Tucson

Free Association

Among the many thoughts I've had about the shooting of those unfortunate people who went to a supermarket on a Saturday morning to meet with their congresswoman, I've been stuck by how hard people have tried to create meaning out of the mayhem. For some observers, things as seemingly insignificant as a birth date—in this case, the birth date of a nine-year-old girl—feel heavy with significance, if only we knew how to interpret them.

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Washington—President Obama faces a choice in this week’s State of the Union message: Does he spend the next two years consolidating the gains he has made, or does he go into retreat? My prediction: He will go for consolidation that conservatives will try to label as retreat, even as they attack him for not retreating fast enough. Obama will deliver his address Tuesday evening in an expectedly strong position.

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The New Civility

Washington—President Obama’s call for “a more civil and honest public discourse” will get its first test much sooner than we expected. Having properly postponed all legislative action last week out of respect for Rep.

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Mortal Coil

Consider the following reactions to the tragic shooting in Tucson: First, President Barack Obama’s speech got rave reviews (“magic,” New York Times columnist Gail Collins called it), even though, by the standards, say, of Bill Clinton’s Oklahoma City address, it was pretty humdrum, especially during those times when the president was trying to draw lessons from the tragedy rather than eulogizing its victims.

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Is Help On the Way?

There’s still a lot we don’t know about the massacre in Arizona, but by now it’s quite clear that the alleged shooter, Jared Lee Loughner, was mentally disturbed. In college, he was prone to surreal rants that unnerved classmates and teachers. While working at an animal shelter, he didn’t see why sick dogs needed to be kept away from healthy ones. Loughner’s friends were even aware of his weird obsession with Representative Gabrielle Giffords.

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Sometime after I read Ezra Klein’s terrific post about politics through a child’s eyes it occurred to me—and I apologize if others have already noted this, but I hadn’t—that Barack Obama’s choice to frame his speech in Tucson that way was fascinating, because the one thing I’d guess people remember from Obama’s Inaugural Address was his insistence that “the time has come to set aside childish things.” Can we reconcile these two apparently contradictory pieces of rhetoric? Yes, we can (as they say).  But it takes me to a different place than where Klein winds up in his post (and, to be clear, I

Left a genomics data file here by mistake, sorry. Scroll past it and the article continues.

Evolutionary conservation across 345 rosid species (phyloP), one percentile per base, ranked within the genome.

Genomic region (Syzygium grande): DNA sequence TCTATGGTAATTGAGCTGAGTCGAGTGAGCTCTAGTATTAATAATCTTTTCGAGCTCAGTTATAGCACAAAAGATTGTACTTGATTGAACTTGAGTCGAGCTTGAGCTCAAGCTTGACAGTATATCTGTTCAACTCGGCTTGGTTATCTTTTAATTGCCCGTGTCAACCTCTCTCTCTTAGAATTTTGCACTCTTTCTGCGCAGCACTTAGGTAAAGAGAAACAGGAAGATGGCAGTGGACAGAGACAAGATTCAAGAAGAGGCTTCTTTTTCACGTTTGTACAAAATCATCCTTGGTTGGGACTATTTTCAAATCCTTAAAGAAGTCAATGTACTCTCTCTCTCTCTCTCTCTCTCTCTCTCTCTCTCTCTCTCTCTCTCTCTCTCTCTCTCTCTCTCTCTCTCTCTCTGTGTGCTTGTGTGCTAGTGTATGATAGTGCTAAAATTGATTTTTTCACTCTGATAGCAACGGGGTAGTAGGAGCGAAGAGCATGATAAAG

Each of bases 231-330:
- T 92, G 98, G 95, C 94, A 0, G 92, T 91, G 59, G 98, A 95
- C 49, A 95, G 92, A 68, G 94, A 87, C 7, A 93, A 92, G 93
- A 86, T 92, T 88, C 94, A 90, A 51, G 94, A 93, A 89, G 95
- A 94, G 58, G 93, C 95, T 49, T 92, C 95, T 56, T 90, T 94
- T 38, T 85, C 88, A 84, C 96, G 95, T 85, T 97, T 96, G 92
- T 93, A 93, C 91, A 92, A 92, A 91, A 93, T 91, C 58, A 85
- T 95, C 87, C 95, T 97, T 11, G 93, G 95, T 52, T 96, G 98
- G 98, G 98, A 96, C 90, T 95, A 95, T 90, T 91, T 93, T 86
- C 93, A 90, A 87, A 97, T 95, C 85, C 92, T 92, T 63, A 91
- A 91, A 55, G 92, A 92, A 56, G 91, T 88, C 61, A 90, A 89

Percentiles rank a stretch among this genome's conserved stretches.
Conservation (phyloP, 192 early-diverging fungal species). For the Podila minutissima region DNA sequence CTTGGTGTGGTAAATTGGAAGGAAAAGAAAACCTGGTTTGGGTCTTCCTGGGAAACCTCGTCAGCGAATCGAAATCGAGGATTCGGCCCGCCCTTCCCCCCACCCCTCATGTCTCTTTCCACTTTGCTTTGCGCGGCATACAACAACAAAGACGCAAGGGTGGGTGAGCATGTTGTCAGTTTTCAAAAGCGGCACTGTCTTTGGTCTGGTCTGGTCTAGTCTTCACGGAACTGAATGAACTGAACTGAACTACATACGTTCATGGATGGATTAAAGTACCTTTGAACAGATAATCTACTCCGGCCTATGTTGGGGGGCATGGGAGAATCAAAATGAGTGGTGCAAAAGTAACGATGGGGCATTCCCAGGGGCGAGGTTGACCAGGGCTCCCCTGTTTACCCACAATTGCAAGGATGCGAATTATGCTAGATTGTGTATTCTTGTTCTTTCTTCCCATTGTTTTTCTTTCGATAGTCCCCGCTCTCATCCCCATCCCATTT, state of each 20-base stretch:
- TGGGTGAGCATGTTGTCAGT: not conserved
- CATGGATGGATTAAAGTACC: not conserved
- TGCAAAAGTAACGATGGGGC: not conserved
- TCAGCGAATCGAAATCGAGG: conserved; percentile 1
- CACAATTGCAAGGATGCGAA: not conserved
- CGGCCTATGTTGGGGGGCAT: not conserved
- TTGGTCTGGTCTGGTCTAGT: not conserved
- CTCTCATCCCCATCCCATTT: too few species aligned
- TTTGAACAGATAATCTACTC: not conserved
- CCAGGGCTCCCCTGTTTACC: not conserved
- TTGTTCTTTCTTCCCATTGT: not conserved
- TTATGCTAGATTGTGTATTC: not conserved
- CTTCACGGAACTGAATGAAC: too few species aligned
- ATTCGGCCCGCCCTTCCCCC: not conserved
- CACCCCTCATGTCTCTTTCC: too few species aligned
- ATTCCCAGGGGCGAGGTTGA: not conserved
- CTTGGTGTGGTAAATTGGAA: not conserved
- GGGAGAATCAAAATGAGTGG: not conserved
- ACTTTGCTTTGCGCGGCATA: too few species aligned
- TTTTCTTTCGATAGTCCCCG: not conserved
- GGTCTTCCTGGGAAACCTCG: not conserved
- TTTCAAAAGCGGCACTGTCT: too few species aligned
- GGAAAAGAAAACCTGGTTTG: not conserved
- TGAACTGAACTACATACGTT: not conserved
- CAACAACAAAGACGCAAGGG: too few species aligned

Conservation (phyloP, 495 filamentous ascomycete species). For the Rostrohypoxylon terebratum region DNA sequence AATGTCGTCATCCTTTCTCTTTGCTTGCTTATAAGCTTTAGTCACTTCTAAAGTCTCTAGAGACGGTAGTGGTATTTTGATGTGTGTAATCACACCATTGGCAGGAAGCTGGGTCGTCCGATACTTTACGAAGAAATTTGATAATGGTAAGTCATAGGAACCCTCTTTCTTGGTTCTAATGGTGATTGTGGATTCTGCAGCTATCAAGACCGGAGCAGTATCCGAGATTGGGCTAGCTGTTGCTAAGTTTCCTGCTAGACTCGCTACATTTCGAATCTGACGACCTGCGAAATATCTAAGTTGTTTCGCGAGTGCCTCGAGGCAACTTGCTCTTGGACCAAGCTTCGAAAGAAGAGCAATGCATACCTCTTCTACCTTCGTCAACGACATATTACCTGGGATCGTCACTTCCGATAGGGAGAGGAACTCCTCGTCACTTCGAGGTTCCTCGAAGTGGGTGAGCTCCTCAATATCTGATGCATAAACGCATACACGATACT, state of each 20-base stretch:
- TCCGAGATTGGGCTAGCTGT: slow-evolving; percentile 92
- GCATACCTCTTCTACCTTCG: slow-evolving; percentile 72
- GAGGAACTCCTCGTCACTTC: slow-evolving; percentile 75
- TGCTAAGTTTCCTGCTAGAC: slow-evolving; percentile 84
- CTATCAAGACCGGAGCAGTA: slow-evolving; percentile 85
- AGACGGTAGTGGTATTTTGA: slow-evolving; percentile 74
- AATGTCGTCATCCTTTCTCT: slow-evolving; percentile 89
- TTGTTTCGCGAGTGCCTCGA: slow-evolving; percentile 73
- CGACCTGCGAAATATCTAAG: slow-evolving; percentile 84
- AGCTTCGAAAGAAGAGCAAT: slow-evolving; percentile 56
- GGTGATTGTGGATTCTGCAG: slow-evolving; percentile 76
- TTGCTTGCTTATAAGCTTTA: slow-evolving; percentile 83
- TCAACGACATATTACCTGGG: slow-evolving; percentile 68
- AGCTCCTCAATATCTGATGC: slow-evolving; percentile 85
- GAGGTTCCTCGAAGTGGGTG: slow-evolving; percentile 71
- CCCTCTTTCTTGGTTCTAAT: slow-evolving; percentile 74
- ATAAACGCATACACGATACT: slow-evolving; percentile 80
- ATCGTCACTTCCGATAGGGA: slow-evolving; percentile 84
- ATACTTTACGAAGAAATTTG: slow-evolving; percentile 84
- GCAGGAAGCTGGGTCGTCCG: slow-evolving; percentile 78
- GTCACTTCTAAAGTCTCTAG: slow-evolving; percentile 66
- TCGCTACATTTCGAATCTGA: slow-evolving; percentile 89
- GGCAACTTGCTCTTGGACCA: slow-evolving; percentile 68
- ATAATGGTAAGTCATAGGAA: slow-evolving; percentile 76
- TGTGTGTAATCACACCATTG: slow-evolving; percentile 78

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[Guest post by James Downie:] Like Jon, I have a hard time connecting right-wing rhetoric to the shooting in Tucson. Yes, the half-term governor of Alaska and Murdoch’s propaganda machine have contributed more than the left to a “climate of hate.” But to tie that climate to Loughner, one has to resort to assumptions, without a direct connection, which have allowed conservatives room to claim innocence.

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Closing the Gap

When Jared Loughner walked into the Sportsman’s Warehouse in Tucson, Arizona, to purchase a Glock 19 on November 30, 2010, he had every right to walk out the legal owner of the semi-automatic handgun. In hindsight, after he used that weapon to kill six innocent people and wound more than a dozen during an attempted assassination of Arizona Congresswoman Gabrielle Giffords, it is easy to question that sale. Given current U.S. gun laws, however, there was no reason to prohibit the transaction.

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Washington—The slaughter in Tucson hasn’t shaken us out of bad political habits. Instead of promoting a sober conversation about the dangers of violent political talk, it has reinforced divisions between left and right.

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[Guest post by Noam Scheiber:] Wednesday night’s speech in Tucson could turn out to be the trickiest assignment of Obama’s presidency. Consider what the situation called for: Memorializing victims, comforting a traumatized community, unifying a country left even more polarized by the tragedy, projecting optimism about the future. Perhaps most challenging of all, Obama had to draw some larger lesson from an event that, we’re discovering, had little intrinsic meaning.

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